The website used to be offered at with a German-language navigation that also took German film titles into account. From November 2008 the German version,, was considerably slimmed down, and language versions in French and Italian , later versions in Polish , Portuguese , Romanian , Spanish , Turkish and Hungarian were added. The non-English-language data sets usually contained only a few basic information for each film and only masked out additional information available in English, such as summaries of content, film errors, awards, links to trailers and other menu items. In February 2013, the non-English language versions of the site were abolished. The reason given for this was that they wanted to provide every user with the great variety of information and functions that the English-language site offers. An international version provides the distribution titles for each film in all languages ​​recorded.

In 2007 two major innovations were introduced in the IMDb. Detailed questions can be discussed in a section called FAQ . Similar to a wiki, these are presented in real time without an editorial review and complement the already offered program of discussion forums. Character pages can also be created. Here you can collect the film data of real characters (e.g. Gaius Iulius Caesar ) or fictional characters (e.g. James Bond ) on a page based on the biographical articles and write biographies as well as quotations and trivia. These data are added relatively quickly. The IMDb specifies a waiting time of six hours for this.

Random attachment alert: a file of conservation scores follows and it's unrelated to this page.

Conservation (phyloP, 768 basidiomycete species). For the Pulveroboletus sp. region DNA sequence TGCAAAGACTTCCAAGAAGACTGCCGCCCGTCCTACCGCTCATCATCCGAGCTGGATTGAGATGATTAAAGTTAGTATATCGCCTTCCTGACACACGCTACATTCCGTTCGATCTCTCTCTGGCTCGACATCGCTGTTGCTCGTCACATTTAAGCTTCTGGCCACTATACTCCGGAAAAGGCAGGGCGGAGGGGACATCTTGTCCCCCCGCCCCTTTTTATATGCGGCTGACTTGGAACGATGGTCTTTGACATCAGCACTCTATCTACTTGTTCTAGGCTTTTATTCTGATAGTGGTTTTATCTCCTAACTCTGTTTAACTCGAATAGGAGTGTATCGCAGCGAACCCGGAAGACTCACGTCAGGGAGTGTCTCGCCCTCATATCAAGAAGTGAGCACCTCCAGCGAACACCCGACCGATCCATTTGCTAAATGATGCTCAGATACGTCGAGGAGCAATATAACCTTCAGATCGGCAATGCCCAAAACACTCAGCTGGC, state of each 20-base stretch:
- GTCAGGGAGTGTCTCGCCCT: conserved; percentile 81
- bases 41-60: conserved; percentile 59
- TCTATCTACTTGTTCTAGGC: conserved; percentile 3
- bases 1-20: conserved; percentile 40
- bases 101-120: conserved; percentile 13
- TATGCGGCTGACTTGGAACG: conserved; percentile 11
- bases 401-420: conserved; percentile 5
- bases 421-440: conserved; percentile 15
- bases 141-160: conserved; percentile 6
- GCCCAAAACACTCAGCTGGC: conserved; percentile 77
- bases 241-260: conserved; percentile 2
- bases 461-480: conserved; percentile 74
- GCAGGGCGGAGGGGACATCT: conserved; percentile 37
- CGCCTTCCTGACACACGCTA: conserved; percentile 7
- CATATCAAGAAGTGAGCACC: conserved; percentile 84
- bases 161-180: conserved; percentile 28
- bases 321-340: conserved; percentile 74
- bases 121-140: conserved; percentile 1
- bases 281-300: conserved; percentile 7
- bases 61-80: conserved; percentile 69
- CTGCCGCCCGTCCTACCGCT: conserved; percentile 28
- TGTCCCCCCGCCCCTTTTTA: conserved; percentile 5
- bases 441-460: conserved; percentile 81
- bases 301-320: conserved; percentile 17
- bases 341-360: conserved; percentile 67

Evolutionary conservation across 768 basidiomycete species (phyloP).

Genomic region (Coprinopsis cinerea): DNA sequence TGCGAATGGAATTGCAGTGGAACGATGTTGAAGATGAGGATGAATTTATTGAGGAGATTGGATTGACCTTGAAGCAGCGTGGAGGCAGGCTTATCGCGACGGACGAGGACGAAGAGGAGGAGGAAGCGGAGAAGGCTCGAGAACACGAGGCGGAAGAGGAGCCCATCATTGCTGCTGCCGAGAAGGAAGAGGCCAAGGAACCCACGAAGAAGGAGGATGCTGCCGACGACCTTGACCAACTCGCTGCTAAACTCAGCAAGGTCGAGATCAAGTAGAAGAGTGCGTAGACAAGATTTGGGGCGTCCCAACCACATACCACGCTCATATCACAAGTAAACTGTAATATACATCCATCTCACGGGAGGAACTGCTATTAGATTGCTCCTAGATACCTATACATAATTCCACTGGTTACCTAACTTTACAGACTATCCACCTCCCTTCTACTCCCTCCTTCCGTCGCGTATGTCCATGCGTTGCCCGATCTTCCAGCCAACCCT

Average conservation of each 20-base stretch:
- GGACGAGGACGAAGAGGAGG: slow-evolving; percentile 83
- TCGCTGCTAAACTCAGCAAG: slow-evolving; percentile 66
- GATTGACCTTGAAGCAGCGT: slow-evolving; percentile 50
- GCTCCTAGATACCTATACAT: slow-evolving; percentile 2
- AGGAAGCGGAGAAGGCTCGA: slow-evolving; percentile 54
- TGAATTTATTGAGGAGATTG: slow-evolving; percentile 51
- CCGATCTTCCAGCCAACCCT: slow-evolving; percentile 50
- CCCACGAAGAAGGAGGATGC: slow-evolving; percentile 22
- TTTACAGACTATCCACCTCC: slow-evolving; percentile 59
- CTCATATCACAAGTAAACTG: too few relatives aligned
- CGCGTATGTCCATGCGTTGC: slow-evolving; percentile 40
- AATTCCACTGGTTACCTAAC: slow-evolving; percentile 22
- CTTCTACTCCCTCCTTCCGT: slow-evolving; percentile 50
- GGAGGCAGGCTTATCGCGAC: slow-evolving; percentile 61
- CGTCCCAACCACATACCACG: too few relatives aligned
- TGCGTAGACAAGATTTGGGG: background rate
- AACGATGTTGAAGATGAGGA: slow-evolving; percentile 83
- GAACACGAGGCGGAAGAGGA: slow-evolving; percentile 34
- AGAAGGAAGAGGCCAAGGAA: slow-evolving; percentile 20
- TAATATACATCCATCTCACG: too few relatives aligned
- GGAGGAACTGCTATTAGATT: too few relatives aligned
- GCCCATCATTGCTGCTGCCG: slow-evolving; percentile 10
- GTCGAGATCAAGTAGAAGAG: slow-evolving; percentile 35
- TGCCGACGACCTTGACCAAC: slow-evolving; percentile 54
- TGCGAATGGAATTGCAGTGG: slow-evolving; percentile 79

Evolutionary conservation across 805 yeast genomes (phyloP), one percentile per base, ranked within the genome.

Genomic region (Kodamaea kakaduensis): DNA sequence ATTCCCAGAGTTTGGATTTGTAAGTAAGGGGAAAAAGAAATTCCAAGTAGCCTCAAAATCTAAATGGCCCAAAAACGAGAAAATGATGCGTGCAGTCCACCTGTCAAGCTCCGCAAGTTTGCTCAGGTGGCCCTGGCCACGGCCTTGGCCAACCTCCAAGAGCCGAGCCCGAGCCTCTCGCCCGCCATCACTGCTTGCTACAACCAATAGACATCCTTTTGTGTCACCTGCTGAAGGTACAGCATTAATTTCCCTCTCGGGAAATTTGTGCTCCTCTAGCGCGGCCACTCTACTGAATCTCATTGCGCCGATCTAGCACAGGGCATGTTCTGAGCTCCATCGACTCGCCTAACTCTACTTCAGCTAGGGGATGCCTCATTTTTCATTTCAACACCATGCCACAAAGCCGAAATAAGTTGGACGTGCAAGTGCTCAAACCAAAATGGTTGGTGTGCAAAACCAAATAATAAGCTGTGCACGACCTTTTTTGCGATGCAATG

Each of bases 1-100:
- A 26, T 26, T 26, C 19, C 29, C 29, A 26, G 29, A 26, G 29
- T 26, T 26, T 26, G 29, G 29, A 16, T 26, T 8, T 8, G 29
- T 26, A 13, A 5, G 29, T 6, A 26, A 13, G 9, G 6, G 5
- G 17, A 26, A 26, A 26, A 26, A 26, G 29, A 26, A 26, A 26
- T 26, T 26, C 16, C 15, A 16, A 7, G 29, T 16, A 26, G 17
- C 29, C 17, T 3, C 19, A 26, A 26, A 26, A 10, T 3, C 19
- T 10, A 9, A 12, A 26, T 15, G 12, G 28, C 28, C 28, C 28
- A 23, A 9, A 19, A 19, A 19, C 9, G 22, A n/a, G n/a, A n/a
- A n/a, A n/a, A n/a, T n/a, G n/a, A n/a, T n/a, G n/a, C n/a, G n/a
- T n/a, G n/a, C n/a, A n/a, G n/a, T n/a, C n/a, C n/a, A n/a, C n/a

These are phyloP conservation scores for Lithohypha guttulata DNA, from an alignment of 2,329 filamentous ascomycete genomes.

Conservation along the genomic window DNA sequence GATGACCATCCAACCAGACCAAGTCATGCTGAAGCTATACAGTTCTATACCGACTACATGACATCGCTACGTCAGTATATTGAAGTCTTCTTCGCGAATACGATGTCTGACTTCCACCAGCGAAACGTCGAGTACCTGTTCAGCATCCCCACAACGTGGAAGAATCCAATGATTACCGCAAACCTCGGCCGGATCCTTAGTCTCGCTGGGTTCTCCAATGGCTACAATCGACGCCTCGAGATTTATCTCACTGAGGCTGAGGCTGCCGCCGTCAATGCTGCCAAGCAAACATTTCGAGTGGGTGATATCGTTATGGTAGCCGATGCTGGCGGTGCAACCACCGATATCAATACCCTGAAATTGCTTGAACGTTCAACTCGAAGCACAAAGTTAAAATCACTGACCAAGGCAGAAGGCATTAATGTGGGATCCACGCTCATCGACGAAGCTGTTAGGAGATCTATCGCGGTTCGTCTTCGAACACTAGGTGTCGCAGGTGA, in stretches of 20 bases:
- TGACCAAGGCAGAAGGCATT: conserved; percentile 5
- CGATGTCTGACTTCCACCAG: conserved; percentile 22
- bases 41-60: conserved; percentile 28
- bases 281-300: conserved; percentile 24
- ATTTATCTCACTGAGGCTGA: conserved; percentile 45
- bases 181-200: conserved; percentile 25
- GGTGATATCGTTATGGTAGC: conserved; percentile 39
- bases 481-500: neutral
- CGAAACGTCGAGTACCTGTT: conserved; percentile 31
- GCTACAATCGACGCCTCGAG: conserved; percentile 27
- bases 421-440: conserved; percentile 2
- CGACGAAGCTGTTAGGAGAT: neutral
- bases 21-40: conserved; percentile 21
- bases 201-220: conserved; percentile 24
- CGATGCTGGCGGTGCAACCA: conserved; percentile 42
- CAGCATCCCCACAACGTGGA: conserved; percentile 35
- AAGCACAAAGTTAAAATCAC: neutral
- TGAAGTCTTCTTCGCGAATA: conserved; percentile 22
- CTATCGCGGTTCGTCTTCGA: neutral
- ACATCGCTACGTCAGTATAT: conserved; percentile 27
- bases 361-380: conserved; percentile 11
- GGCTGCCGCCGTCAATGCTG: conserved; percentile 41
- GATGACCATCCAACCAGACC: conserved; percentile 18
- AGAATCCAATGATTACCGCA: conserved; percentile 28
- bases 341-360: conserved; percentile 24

The origin of the IMDb lies in the newsgroup rec.arts.movies, a discussion platform for film enthusiasts. Well before 1990, some participants began to keep lists of actors , directors and other things and to publish them regularly via rec.arts.movies. In October 1990 these hand-kept lists contained over 23,000 entries, which Col Needham brought together and made searchable with the help of a few programs - the result was the Internet Movie Database: Episode I - The Text-Only Unix Version . The system was hardly comparable to today's. Back then, each user had to copy the entire database to their own computer in order to be able to use it.

In 1994 the database became accessible via email . Shortly afterwards, the first web version took shape.

The increasing number of users and data made it necessary in 1996 for the private IMDb project to be converted into a company amid heated debates for / against commercialization. The company was owned by those who had previously kept the lists. Working on the IMDb and for the Internet Movie Database, Ltd. They mostly did it alongside school, studies and work.